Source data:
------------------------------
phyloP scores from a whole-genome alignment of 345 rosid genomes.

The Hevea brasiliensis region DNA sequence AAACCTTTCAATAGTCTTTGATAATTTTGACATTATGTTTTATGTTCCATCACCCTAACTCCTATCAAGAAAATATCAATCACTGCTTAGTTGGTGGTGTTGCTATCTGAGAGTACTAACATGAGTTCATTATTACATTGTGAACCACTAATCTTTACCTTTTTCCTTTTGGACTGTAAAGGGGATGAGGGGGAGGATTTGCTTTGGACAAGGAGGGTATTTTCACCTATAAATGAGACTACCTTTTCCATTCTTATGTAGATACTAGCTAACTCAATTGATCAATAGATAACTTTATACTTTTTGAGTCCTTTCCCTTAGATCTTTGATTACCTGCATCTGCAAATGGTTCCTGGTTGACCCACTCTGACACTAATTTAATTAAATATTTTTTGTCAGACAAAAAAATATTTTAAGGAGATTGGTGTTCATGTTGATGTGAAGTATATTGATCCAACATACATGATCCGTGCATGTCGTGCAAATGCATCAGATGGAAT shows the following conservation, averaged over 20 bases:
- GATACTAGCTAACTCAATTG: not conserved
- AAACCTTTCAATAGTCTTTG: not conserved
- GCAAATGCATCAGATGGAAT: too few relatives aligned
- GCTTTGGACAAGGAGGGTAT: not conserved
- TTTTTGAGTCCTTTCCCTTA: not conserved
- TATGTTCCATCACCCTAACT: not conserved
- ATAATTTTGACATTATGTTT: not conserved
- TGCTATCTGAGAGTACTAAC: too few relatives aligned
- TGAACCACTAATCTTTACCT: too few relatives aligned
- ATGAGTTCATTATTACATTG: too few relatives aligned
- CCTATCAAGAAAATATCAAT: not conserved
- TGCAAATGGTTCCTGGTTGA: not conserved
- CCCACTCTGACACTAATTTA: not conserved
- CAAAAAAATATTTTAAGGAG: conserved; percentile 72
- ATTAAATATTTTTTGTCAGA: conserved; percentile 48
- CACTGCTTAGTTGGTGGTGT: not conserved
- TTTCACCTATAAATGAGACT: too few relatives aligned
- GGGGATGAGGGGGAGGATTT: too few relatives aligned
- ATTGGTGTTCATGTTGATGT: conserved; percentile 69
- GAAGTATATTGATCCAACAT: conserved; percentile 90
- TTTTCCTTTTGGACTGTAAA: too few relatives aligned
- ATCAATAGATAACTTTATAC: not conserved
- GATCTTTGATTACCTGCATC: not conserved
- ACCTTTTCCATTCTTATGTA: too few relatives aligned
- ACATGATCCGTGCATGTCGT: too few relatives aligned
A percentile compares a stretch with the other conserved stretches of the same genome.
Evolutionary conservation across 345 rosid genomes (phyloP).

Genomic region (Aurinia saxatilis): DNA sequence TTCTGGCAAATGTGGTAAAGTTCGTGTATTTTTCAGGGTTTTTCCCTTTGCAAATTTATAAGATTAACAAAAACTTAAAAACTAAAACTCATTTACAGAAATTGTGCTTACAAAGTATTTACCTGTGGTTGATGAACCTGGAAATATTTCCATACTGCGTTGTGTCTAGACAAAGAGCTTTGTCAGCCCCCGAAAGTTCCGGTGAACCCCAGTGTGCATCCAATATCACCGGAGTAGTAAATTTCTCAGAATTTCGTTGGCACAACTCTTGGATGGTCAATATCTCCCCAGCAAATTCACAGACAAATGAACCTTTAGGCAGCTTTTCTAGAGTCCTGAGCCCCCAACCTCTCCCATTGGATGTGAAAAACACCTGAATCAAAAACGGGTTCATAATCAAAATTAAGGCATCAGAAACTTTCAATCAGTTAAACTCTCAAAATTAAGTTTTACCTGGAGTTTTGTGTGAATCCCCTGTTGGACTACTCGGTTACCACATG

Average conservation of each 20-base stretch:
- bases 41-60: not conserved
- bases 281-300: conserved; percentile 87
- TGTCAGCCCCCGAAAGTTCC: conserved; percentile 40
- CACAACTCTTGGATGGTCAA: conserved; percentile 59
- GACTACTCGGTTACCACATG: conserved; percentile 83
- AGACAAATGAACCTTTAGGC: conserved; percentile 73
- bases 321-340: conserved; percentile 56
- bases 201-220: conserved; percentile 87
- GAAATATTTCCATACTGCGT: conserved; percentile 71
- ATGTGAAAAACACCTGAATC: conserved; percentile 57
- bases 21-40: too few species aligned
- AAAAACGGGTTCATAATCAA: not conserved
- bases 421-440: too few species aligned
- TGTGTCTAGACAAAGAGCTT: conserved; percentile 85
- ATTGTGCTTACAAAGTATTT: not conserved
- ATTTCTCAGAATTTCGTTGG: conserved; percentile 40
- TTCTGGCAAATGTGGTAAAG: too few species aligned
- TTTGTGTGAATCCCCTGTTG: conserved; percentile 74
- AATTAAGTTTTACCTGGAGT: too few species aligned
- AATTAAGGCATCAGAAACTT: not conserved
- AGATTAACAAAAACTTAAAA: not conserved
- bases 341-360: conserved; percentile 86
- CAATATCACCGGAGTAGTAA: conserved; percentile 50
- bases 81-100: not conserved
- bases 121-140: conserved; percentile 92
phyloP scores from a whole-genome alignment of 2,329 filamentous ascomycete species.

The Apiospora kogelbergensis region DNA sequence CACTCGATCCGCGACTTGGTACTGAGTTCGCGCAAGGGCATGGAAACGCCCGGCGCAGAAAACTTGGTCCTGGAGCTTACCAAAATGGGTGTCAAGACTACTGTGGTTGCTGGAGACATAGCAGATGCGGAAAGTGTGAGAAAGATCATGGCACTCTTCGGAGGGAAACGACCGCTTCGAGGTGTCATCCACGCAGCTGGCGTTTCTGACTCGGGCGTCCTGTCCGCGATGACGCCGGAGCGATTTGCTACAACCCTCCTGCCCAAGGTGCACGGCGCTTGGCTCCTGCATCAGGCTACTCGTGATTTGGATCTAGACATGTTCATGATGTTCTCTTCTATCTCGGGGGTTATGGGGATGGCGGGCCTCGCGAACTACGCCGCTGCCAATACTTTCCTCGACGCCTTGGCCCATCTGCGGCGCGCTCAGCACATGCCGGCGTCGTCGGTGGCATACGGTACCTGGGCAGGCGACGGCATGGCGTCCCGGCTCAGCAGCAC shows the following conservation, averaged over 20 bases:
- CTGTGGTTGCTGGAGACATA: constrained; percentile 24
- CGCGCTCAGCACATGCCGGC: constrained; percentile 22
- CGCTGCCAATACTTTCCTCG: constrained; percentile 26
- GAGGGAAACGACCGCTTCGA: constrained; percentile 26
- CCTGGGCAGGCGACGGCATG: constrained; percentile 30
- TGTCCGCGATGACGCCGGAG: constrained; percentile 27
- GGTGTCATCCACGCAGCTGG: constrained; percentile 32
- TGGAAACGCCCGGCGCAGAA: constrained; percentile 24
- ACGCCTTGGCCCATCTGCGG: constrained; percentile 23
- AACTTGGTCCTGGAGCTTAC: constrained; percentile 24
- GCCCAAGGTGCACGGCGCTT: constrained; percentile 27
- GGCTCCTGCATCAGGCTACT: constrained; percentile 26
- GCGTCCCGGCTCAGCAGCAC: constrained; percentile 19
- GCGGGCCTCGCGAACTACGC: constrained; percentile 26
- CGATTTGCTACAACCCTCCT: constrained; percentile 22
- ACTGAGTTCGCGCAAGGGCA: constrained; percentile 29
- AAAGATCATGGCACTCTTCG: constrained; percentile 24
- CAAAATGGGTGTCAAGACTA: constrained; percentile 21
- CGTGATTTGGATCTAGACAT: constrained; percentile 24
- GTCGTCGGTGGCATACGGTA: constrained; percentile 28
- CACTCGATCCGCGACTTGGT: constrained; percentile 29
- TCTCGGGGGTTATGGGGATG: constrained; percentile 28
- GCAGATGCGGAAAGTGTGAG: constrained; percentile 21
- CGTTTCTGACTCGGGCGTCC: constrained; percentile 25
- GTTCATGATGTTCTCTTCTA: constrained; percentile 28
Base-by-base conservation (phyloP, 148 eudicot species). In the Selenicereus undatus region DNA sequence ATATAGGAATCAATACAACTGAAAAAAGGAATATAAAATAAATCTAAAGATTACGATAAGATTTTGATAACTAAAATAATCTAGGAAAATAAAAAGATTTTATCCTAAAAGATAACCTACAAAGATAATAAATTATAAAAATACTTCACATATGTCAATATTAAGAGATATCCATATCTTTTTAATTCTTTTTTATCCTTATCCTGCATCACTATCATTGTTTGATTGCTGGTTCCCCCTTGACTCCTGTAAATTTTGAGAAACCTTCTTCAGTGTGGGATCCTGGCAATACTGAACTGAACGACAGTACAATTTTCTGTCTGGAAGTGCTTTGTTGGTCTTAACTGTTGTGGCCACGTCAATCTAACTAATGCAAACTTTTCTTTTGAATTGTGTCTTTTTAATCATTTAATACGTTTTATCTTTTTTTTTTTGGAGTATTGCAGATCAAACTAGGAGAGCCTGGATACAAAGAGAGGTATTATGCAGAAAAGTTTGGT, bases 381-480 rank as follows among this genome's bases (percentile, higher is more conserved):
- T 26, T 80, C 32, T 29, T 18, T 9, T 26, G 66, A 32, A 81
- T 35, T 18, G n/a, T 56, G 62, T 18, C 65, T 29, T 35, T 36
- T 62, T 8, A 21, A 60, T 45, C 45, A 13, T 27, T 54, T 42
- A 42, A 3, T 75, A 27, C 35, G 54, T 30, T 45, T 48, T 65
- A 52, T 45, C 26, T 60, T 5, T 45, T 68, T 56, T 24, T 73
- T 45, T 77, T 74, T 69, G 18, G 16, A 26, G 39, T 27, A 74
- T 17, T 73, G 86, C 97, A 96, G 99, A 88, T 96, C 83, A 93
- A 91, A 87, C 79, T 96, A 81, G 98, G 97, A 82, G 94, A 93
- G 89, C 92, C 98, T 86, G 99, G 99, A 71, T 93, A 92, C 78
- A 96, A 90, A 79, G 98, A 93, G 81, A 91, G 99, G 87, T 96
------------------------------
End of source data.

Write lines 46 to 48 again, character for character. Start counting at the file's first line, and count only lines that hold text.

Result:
- ATTGTGCTTACAAAGTATTT: not conserved
- ATTTCTCAGAATTTCGTTGG: conserved; percentile 40
- TTCTGGCAAATGTGGTAAAG: too few species aligned